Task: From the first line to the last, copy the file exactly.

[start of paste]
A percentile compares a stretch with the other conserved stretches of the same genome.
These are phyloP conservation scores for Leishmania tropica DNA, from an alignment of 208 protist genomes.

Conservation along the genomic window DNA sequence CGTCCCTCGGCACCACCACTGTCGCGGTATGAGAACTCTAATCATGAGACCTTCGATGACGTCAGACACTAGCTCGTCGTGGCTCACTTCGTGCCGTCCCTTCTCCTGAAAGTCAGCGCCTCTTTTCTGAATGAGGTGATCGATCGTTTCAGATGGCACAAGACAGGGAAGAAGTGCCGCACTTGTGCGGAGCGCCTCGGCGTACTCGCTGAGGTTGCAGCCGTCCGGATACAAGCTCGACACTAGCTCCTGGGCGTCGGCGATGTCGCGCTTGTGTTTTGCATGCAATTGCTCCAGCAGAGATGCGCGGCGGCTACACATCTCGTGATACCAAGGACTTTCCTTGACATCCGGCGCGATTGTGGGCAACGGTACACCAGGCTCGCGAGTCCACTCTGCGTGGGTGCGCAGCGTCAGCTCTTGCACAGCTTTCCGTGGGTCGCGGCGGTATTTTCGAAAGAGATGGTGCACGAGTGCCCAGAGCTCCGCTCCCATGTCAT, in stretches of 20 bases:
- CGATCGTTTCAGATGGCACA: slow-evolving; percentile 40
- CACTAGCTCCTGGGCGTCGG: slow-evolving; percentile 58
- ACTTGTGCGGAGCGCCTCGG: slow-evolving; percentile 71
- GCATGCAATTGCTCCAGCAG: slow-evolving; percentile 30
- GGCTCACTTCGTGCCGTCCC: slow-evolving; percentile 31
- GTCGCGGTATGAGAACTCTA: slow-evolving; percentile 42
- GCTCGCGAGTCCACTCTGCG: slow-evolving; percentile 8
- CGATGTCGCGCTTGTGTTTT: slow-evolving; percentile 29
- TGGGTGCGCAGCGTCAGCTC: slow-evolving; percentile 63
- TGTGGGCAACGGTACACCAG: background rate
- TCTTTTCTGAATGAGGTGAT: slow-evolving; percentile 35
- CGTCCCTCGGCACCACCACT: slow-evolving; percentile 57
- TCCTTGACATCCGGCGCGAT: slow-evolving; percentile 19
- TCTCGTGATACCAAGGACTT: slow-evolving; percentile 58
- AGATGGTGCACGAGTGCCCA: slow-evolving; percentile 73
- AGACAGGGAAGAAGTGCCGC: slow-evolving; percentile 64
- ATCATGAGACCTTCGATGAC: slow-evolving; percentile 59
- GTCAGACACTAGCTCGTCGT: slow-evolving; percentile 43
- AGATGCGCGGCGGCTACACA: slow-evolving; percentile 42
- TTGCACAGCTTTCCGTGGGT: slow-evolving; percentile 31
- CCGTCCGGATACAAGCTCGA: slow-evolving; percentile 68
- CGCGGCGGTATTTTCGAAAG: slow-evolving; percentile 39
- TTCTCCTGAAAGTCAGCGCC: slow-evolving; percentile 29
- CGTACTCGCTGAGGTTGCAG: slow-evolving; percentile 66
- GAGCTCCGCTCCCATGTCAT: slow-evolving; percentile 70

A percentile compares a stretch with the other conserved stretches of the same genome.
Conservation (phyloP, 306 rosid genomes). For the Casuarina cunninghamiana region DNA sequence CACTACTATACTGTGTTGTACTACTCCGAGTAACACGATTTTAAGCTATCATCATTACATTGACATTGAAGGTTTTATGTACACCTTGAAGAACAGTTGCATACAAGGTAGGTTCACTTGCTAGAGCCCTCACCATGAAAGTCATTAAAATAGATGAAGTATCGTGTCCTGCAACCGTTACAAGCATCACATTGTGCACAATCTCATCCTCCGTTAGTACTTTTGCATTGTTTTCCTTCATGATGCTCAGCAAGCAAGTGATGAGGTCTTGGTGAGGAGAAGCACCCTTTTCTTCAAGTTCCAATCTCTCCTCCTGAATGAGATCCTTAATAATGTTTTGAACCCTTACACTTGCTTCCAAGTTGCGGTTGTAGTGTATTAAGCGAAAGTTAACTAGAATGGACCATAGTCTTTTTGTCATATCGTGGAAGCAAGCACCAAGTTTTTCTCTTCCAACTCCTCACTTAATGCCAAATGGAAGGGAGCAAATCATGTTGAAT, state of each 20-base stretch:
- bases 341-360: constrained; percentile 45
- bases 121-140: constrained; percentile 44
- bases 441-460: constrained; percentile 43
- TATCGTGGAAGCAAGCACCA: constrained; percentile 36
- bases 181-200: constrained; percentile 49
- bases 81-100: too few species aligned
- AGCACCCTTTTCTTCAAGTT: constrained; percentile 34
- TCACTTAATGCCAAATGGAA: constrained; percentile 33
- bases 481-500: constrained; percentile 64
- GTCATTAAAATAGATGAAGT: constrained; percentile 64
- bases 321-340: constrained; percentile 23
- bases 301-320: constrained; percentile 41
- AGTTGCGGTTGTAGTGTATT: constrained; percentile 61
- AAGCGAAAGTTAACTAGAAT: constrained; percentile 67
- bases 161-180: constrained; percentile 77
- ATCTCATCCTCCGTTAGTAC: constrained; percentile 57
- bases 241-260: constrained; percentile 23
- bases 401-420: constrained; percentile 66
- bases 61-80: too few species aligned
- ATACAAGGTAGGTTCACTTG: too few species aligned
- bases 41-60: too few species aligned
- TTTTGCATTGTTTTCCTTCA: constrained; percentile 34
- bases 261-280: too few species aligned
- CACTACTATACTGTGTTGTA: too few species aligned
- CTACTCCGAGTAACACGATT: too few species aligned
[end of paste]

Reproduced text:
A percentile compares a stretch with the other conserved stretches of the same genome.
These are phyloP conservation scores for Leishmania tropica DNA, from an alignment of 208 protist genomes.

Conservation along the genomic window DNA sequence CGTCCCTCGGCACCACCACTGTCGCGGTATGAGAACTCTAATCATGAGACCTTCGATGACGTCAGACACTAGCTCGTCGTGGCTCACTTCGTGCCGTCCCTTCTCCTGAAAGTCAGCGCCTCTTTTCTGAATGAGGTGATCGATCGTTTCAGATGGCACAAGACAGGGAAGAAGTGCCGCACTTGTGCGGAGCGCCTCGGCGTACTCGCTGAGGTTGCAGCCGTCCGGATACAAGCTCGACACTAGCTCCTGGGCGTCGGCGATGTCGCGCTTGTGTTTTGCATGCAATTGCTCCAGCAGAGATGCGCGGCGGCTACACATCTCGTGATACCAAGGACTTTCCTTGACATCCGGCGCGATTGTGGGCAACGGTACACCAGGCTCGCGAGTCCACTCTGCGTGGGTGCGCAGCGTCAGCTCTTGCACAGCTTTCCGTGGGTCGCGGCGGTATTTTCGAAAGAGATGGTGCACGAGTGCCCAGAGCTCCGCTCCCATGTCAT, in stretches of 20 bases:
- CGATCGTTTCAGATGGCACA: slow-evolving; percentile 40
- CACTAGCTCCTGGGCGTCGG: slow-evolving; percentile 58
- ACTTGTGCGGAGCGCCTCGG: slow-evolving; percentile 71
- GCATGCAATTGCTCCAGCAG: slow-evolving; percentile 30
- GGCTCACTTCGTGCCGTCCC: slow-evolving; percentile 31
- GTCGCGGTATGAGAACTCTA: slow-evolving; percentile 42
- GCTCGCGAGTCCACTCTGCG: slow-evolving; percentile 8
- CGATGTCGCGCTTGTGTTTT: slow-evolving; percentile 29
- TGGGTGCGCAGCGTCAGCTC: slow-evolving; percentile 63
- TGTGGGCAACGGTACACCAG: background rate
- TCTTTTCTGAATGAGGTGAT: slow-evolving; percentile 35
- CGTCCCTCGGCACCACCACT: slow-evolving; percentile 57
- TCCTTGACATCCGGCGCGAT: slow-evolving; percentile 19
- TCTCGTGATACCAAGGACTT: slow-evolving; percentile 58
- AGATGGTGCACGAGTGCCCA: slow-evolving; percentile 73
- AGACAGGGAAGAAGTGCCGC: slow-evolving; percentile 64
- ATCATGAGACCTTCGATGAC: slow-evolving; percentile 59
- GTCAGACACTAGCTCGTCGT: slow-evolving; percentile 43
- AGATGCGCGGCGGCTACACA: slow-evolving; percentile 42
- TTGCACAGCTTTCCGTGGGT: slow-evolving; percentile 31
- CCGTCCGGATACAAGCTCGA: slow-evolving; percentile 68
- CGCGGCGGTATTTTCGAAAG: slow-evolving; percentile 39
- TTCTCCTGAAAGTCAGCGCC: slow-evolving; percentile 29
- CGTACTCGCTGAGGTTGCAG: slow-evolving; percentile 66
- GAGCTCCGCTCCCATGTCAT: slow-evolving; percentile 70

A percentile compares a stretch with the other conserved stretches of the same genome.
Conservation (phyloP, 306 rosid genomes). For the Casuarina cunninghamiana region DNA sequence CACTACTATACTGTGTTGTACTACTCCGAGTAACACGATTTTAAGCTATCATCATTACATTGACATTGAAGGTTTTATGTACACCTTGAAGAACAGTTGCATACAAGGTAGGTTCACTTGCTAGAGCCCTCACCATGAAAGTCATTAAAATAGATGAAGTATCGTGTCCTGCAACCGTTACAAGCATCACATTGTGCACAATCTCATCCTCCGTTAGTACTTTTGCATTGTTTTCCTTCATGATGCTCAGCAAGCAAGTGATGAGGTCTTGGTGAGGAGAAGCACCCTTTTCTTCAAGTTCCAATCTCTCCTCCTGAATGAGATCCTTAATAATGTTTTGAACCCTTACACTTGCTTCCAAGTTGCGGTTGTAGTGTATTAAGCGAAAGTTAACTAGAATGGACCATAGTCTTTTTGTCATATCGTGGAAGCAAGCACCAAGTTTTTCTCTTCCAACTCCTCACTTAATGCCAAATGGAAGGGAGCAAATCATGTTGAAT, state of each 20-base stretch:
- bases 341-360: constrained; percentile 45
- bases 121-140: constrained; percentile 44
- bases 441-460: constrained; percentile 43
- TATCGTGGAAGCAAGCACCA: constrained; percentile 36
- bases 181-200: constrained; percentile 49
- bases 81-100: too few species aligned
- AGCACCCTTTTCTTCAAGTT: constrained; percentile 34
- TCACTTAATGCCAAATGGAA: constrained; percentile 33
- bases 481-500: constrained; percentile 64
- GTCATTAAAATAGATGAAGT: constrained; percentile 64
- bases 321-340: constrained; percentile 23
- bases 301-320: constrained; percentile 41
- AGTTGCGGTTGTAGTGTATT: constrained; percentile 61
- AAGCGAAAGTTAACTAGAAT: constrained; percentile 67
- bases 161-180: constrained; percentile 77
- ATCTCATCCTCCGTTAGTAC: constrained; percentile 57
- bases 241-260: constrained; percentile 23
- bases 401-420: constrained; percentile 66
- bases 61-80: too few species aligned
- ATACAAGGTAGGTTCACTTG: too few species aligned
- bases 41-60: too few species aligned
- TTTTGCATTGTTTTCCTTCA: constrained; percentile 34
- bases 261-280: too few species aligned
- CACTACTATACTGTGTTGTA: too few species aligned
- CTACTCCGAGTAACACGATT: too few species aligned